I Am Not a Perfect Person

This disturbs me as a parent. How am I to model the best behavior to my children if I do not have the will power to do it myself?

I was thinking about the phrase “will power” the other day. Everyone, even babies, have will forces. We will ourselves to move, to do things, even to get out of bed in the morning (although this last often takes me a while).

But “will power” implies something else: the power to channel and use our will forces in a conscious way. We say we have no will power when we know we would be better off not eating that piece of cake but eat it anyway, because we allowed a craving to override our “higher” intentions.

I see my children struggling with this, as all children do. They would eat chocolate all day long if I let them (I admit, I have done some poor modeling in this particular area) because the health effects, of which they have some idea, do not matter as much as the overwhelmingly good feelings that food gives them.

They also cannot control their physical actions quite often. I have observed them hearing us say, “Don’t do X again please,” and still doing X in that next moment because they were already in the process of doing it. They can’t stop themselves.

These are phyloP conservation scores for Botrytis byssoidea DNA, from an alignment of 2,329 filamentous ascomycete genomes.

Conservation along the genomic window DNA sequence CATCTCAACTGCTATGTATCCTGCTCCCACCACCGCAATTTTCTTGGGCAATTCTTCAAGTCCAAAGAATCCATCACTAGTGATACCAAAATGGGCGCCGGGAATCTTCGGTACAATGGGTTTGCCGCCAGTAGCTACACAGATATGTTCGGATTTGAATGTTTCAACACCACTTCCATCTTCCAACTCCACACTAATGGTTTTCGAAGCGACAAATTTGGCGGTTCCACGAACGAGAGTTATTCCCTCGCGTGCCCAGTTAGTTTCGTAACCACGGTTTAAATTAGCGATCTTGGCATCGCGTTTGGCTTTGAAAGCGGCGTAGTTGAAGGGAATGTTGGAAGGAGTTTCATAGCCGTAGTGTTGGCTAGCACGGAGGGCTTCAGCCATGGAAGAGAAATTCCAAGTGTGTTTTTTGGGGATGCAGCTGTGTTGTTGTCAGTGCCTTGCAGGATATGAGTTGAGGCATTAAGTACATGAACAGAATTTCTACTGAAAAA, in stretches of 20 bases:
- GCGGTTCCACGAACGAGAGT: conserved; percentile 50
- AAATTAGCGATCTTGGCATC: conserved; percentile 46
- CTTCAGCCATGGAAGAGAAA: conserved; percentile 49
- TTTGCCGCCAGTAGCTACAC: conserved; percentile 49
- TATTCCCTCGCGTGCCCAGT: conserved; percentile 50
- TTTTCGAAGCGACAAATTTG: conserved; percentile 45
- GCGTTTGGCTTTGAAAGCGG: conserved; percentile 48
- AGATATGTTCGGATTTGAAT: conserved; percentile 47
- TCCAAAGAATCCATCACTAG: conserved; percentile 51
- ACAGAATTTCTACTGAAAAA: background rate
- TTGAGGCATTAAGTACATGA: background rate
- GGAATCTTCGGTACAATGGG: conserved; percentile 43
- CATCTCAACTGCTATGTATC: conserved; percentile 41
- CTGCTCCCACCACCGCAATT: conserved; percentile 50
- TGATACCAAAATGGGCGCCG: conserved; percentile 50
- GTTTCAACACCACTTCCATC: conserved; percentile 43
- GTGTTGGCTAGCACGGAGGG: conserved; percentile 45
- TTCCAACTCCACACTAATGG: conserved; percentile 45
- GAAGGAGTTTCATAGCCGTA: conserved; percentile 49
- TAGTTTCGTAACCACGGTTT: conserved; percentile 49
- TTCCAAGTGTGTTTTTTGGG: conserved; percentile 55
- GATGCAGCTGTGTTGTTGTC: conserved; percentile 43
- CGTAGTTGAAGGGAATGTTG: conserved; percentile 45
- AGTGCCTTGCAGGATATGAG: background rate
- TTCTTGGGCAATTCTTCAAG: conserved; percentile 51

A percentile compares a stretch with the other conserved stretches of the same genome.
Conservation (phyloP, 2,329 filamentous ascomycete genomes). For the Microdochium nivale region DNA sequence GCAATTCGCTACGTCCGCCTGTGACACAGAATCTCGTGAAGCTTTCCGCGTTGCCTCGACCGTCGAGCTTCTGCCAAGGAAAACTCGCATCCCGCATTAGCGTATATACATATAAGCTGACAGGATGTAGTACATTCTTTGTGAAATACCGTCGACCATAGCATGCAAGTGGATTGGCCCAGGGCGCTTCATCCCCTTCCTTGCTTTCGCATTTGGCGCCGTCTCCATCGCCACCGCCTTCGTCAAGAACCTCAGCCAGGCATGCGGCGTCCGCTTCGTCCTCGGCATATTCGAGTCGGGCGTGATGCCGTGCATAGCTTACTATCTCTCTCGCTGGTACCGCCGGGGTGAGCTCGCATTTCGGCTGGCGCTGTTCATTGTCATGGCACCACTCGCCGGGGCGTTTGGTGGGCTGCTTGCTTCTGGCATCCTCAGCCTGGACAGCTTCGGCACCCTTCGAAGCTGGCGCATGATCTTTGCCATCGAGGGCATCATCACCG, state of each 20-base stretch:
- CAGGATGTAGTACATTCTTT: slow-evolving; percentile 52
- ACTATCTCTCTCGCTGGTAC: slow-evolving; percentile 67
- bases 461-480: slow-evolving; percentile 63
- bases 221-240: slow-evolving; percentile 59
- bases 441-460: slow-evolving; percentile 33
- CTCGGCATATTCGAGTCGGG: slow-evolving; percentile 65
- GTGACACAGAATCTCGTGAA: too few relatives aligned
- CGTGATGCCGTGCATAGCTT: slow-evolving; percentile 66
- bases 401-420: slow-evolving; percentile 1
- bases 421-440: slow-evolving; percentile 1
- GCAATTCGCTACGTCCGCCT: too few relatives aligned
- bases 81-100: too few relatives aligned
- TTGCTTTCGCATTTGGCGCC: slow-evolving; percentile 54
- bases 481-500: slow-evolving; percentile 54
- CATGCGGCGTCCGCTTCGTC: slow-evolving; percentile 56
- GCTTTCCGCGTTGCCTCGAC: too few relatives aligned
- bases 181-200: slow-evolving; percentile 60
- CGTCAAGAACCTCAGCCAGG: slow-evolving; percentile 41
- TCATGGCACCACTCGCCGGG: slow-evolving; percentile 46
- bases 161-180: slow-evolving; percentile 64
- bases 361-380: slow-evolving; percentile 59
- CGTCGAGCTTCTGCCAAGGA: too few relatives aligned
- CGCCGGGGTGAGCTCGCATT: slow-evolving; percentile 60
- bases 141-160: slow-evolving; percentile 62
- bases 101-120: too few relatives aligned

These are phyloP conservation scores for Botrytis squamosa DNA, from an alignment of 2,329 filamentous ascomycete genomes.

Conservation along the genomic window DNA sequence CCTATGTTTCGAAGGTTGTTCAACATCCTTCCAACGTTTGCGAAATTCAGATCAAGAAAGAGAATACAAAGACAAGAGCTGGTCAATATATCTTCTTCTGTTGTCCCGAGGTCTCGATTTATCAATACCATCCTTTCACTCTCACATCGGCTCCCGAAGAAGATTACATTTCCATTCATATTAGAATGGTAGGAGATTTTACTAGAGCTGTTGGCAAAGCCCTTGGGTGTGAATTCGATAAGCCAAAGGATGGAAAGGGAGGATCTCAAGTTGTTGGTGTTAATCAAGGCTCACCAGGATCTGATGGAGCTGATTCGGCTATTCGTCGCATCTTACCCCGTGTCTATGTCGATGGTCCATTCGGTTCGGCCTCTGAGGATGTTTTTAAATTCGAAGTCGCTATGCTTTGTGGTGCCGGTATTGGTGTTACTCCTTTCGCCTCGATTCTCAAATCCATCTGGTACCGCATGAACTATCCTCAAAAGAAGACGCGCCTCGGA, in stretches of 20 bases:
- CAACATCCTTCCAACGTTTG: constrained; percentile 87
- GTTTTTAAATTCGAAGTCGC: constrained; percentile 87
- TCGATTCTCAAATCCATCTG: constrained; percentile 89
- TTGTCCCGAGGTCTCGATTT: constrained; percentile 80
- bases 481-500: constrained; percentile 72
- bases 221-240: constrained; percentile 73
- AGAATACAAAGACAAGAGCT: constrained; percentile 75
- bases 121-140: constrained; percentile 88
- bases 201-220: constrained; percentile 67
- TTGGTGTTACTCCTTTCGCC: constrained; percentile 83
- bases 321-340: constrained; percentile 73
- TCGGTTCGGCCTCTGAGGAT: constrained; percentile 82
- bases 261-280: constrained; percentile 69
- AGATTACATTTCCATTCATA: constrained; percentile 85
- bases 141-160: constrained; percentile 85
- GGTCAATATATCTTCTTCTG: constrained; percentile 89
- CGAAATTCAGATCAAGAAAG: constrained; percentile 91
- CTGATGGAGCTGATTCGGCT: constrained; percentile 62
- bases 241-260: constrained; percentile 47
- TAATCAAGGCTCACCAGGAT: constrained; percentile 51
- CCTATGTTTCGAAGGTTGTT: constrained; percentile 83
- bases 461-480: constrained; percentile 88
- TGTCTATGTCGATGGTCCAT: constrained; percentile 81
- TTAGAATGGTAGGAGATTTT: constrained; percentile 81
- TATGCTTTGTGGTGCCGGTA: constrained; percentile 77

Most of all, recently, I have noticed that they are struggling with the same things I struggle with. Their playroom is a complete disaster most of the time. What we as parents need to do is create a daily habit of tidying with them. But tidying is not my strong point. I do it in bursts instead of consistently. I was in the middle of admonishing my son to put his books away instead of leaving them strewn about the living room, when I looked around and noticed how many piles of MY books there were.

This is not to say I don’t like a clean and tidy home. I do. I am just still in the process of getting myself to form the habit of cleaning and tidying. Making something a habit helps us harness our will forces when we cannot call up the will power from the start.



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15 responses to “I Am Not a Perfect Person

  1. I am so thrilled that you are blogging again. Please don’t give up. I could so relate to the problem of modelling behavior. I would like to share 2 experiences I have had with this: